me wrote:
February 18, 2013

Part of the problem here is that the max pressure for the .357 Magnum has been reduced by a third or more over the years. As developed by Elmer Keith, for Smith N-frame revolvers and the Colt SAA, pressures ran close to 50,000 CUP, using the old copper crusher method which produced measurements only approximately equal to PSI. SAAMI reduced the max pressure specs to 45,000 CUP in 1980, then in 2005 cut them back further to 35,000 PSI. Given that NATO-spec 9mm ammo has a max pressure of 42,000 PSI, and typically stays very close to that due to the military requirement need to keep open-bolt SMGs running under adverse conditions, we as a result have the strange situation where military-spec 9mm pistol ammo with a 124gr bullet runs at 1200-1250 f.p.s., and the .357 Magnum beats that by less than 100 f.p.s. with 125gr bullets. I would recommend that Mr. Clapp, should he be interested in the real difference in ballistic potential between the two rounds, consider handloading some .357 Magnum using 125gr jacketed hollowpoints over 22.0gr of H110/W296, or working up to 19.5gr of H2400 (tested and shown within safe limits at 46,000 CUP in Speer Reloading Manual #10, 1979), and tell us how fast the chrono says they run out of a 4" revolver. I hasten to add that these are the real thing, full tilt boogie .357 Mag loads going balls to the wall, and I would not shoot them in anything smaller than an L-frame or a GP100 if I were you, nor any revolver with a frame made of anything but steel. And while you're at it, try loading some 158gr or 180gr bullets in the 357 SIG and tell us how that works out for you. The only way it looks like there can be any comparison between the wheelgun cartridge and the weird little bottleneck semiauto cartridge is if you use watered-down ammo and watered-down load data for the former. There is really no comparison between them.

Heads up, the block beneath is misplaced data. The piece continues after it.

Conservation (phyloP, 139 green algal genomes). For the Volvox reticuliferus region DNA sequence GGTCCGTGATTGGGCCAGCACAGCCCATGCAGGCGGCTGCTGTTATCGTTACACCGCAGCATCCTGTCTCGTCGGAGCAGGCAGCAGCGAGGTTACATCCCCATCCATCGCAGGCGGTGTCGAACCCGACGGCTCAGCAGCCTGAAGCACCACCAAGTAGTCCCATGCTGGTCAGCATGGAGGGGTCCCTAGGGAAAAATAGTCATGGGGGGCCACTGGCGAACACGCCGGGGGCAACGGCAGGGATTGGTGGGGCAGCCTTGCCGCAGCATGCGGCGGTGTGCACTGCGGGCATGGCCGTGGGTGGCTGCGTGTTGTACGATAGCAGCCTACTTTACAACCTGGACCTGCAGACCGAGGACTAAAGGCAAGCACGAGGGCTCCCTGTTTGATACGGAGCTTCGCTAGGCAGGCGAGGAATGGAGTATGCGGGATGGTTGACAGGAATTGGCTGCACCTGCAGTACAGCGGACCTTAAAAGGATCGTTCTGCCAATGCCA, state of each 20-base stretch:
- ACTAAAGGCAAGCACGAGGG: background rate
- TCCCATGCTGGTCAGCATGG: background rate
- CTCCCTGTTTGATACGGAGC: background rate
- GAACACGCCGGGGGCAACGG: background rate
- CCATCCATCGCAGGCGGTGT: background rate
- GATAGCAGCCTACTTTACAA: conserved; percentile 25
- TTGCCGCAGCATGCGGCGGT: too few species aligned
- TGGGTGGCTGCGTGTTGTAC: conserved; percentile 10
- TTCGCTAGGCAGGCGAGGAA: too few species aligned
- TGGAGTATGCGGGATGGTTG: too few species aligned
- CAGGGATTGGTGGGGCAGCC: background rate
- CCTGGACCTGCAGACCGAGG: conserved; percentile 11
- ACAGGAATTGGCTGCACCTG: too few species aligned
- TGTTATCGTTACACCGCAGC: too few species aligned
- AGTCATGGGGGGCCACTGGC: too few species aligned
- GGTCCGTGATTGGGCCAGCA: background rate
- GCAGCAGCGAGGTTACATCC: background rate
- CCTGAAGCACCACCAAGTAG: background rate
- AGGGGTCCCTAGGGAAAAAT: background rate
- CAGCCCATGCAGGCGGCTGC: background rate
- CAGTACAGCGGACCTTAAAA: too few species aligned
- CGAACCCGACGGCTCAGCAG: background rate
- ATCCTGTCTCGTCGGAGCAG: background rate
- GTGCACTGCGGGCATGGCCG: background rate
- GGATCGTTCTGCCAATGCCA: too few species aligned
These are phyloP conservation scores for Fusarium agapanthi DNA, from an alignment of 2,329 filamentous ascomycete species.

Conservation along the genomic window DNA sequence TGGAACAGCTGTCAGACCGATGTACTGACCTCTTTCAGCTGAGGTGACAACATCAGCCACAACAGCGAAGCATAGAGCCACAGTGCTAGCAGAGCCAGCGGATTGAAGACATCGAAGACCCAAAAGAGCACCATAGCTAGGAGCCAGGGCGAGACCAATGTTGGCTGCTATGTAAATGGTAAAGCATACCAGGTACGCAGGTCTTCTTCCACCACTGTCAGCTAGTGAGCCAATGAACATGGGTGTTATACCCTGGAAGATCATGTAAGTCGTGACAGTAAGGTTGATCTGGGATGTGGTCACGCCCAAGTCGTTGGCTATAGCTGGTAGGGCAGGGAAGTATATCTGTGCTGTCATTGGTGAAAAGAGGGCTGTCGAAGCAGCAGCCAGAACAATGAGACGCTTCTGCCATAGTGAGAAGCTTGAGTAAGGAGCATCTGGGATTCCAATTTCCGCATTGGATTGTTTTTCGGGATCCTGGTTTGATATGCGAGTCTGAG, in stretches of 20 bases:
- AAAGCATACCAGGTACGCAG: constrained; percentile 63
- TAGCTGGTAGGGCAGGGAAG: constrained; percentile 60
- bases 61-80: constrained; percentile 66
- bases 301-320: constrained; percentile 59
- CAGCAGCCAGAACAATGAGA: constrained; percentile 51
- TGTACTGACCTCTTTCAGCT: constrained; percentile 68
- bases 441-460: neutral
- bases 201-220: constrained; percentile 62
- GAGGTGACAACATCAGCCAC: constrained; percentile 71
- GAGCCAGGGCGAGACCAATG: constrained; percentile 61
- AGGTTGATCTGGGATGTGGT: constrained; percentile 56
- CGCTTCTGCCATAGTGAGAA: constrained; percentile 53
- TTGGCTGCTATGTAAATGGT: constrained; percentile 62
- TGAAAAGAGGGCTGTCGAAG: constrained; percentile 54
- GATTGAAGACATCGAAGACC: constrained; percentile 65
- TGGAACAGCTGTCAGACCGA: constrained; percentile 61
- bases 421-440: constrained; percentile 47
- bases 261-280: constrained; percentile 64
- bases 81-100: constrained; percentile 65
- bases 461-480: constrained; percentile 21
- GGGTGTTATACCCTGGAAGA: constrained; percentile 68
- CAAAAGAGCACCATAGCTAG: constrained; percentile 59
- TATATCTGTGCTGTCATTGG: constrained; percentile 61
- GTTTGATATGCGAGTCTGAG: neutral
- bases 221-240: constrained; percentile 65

attention to detail wrote:
May 01, 2012

well,my name failed me here gary!they are 148grain and 142 grain not 158!(should have read box)lol,they are fiocci and buffalo bore loads commin out of a ruger gp 100 w/a six inch barrel.and unless the ranges chrono is wrong(possibility)they all were above the 1400 fps mark!the buffalo bore 158 was averaging 1436,fiocci 142 were 1429,and the fiocci 148 were 1412fps i swear to u!now most folk wont use buffalo bore in thier pistol(the ruger gp100 loves em,great for pig thumpin)the fiocci's are a common round used from factory!check them out sometime.they are hot!all this being said,i apologize for any confusion gary!take care and stay safe!

Gary wrote:
April 29, 2012

The most the reloading manuals can get out of a 6-inch .357 Magnum barrel with 158-grain bullets is around 1250 fps. If you are getting 1400 fps or better, you either have a really long barrel, a Contender, or a bad chronograph.

attention to detail wrote:
April 28, 2012

those 125 grain 357 mag rounds must have been anemic loads to only clock 1270fps,i have 158 grain factory mag loads that clock 1400 or better!

Mack Missiletoe wrote:
April 25, 2012

A modern bottleneck auto cartridge? No thanks! It's not even a true .357! It's a .355--it's a 9mm +++p lol I hope it loses out and bad too--with that name! No way it will be more popular than 9mm or .40 with that bottleneck design. Why? Reloading. To call it a .357 is a sin & a marketing gimmick. Should have called it 9mm Super or 9mm Magnum. NOT .357. NO. Just NO.

Gary wrote:
April 24, 2012

If you are looking for .357 Magnum performance in a pistol, then the .357 SIG is for you. But you must remember that this miracle is accomplished by raising the pressure of the .357 SIG all the way up to 40,000 psi! That's 5,000 psi more than the .357 Magnum and 4,000 psi more than the .44 Magnum. I wonder if the manufacturers use fully-supported chambers or trust the brass case to hold. To withstand the high velocities produced, bullets must be on the "strong" side so expect expansion to be limited and penetration to be enhanced, if that is of importance to you.